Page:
Gun death rates are consistently higher in rural areas than in big cities, two decades of data show.
From 2011 to 2020, the most rural counties in the U.S. had a 37% higher rate of gun deaths per capita than the most urban counties, according to research published Wednesday in the journal JAMA Surgery. That's up from a 25% difference from 2000 to 2010.
The findings are based on an analysis of data from the Centers for Disease Control and Prevention. The authors attributed the trend to a rise in gun suicides, which outnumbered gun homicides in 2021 by more than 5,300 and are more likely to occur in rural counties.
"Rural areas are sort of ignored when we pass firearm laws, because people think that it’s just a city problem, while it’s not," said Paul Reeping, a postdoctoral fellow at the University of California, Davis' Violence Prevention Research Program, who conducted the research as a doctoral student at the Columbia University Mailman School of Public Health.
"Suicides were always the highest in rural areas. That hasn’t changed," Reeping said. "It's just that the gun deaths overall have gone up, including firearm suicides, in those areas."
From 2011 to 2020, the most rural counties had a 46% lower rate of gun homicide deaths than the most urban counties but a 76% higher rate of gun suicide deaths, according to Reeping’s analysis.
The map below, which uses a different CDC dataset from the set the report used, shows where gun deaths were concentrated from 2011 to 2020. Counties in darker blue had higher rates of firearm deaths per 100,000 people.
CDC data suggests firearm death rates tend to be highest in mountain states like Arizona, Idaho, Nevada and Wyoming. Research from the Rand Corp., a nonpartisan think tank, found a similar trend for gun suicides in 2020.
"These are also states that, not coincidentally, have particularly high firearm ownership rates at the population level," said Andrew Morral, a senior behavioral scientist at Rand.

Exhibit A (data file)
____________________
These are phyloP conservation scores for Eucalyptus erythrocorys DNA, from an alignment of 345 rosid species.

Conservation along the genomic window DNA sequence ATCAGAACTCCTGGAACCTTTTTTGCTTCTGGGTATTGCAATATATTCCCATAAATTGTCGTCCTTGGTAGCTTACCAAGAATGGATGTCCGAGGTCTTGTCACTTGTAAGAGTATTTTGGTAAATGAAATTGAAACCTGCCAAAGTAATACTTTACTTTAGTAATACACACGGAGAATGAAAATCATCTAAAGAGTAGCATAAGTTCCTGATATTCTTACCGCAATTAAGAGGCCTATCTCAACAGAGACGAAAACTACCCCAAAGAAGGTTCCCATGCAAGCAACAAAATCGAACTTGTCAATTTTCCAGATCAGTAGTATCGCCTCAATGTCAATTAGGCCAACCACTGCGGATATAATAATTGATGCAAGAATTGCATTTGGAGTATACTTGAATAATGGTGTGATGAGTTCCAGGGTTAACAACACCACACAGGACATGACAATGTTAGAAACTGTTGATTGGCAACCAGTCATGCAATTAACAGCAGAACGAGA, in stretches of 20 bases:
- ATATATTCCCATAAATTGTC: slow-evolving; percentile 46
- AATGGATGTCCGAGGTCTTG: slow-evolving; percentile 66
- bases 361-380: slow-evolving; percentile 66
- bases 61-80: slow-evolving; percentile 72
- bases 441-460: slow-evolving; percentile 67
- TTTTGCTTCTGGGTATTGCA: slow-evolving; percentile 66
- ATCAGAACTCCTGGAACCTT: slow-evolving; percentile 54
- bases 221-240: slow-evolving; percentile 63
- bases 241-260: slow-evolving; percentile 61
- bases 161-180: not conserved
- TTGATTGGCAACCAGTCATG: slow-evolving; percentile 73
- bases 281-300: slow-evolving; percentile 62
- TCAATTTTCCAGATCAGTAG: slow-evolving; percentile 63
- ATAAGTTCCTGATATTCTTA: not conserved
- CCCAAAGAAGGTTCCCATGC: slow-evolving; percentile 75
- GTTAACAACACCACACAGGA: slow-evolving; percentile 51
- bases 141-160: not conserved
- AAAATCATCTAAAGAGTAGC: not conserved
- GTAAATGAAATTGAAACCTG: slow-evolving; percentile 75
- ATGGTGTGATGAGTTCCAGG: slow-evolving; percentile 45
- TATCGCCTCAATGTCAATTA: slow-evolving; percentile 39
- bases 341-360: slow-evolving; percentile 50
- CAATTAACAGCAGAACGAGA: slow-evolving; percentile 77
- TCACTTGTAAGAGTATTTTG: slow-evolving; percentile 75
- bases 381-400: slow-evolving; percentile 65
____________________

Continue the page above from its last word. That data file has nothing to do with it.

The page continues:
The Rand report found that gun homicide rates were highest in Southern states — particularly Louisiana and Mississippi — in 2020.
"The urban areas have a little bit higher rate of firearm homicides, but it's not huge," Morral said.
What's driving the urban-rural divide?
An analysis of 1990s data from the National Center for Health Statistics, published in 2003, found no difference in intentional firearm deaths in highly rural areas compared to big cities.
Researchers aren't sure yet why the pattern has changed since then.
Reeping and Morral said county-level trends are difficult to interpret, because each county has unique demographics and local regulations. Gun laws, however, are often determined at the state level, so they don't fully explain discrepancies between rural and urban areas in the same state.
"In many states, there’s not much control local jurisdictions have over the regulations that they have to follow," Morral said.
Still, researchers suspect that higher rates of firearm ownership in rural counties could drive up gun suicide rates. A 2020 study found that owning a handgun was associated with a greatly elevated risk of firearm suicide among both men and women.
How can states prevent gun suicides?
Researchers pointed to several policies that could lower gun suicide rates throughout the country.
Reeping said safe storage laws — which require guns at home to be unloaded, locked and stored when people who can't legally possess guns are present — might help. A 2004 study found that people who locked or unloaded their stored firearms were less likely to die by suicide with guns than people who kept their firearms stored loaded or unlocked.
Reeping also noted that doctors at hospitals can assess whether people at risk for suicide have access to firearms, then work with the patients' families to limit that access — a process known as "lethal means counseling."
Morral, meanwhile, highlighted the effectiveness of red flag laws —which allow state courts to order the temporary removal of firearms from people's possession if they pose significant threats to themselves or others — at preventing both suicides and homicides.
He also pointed to a Harvard-led initiative called the Gun Shop Project, which helps gun retailers display and distribute suicide prevention materials and teaches them how to avoid selling or renting firearms to customers at risk of suicide.
CORRECTION (April 27, 2023, 1:15 p.m. ET): A previous version of the map in this article showed the wrong numbers for county populations. When clicking on a county, it now shows the 10-year average population per county, not the 10-year total population.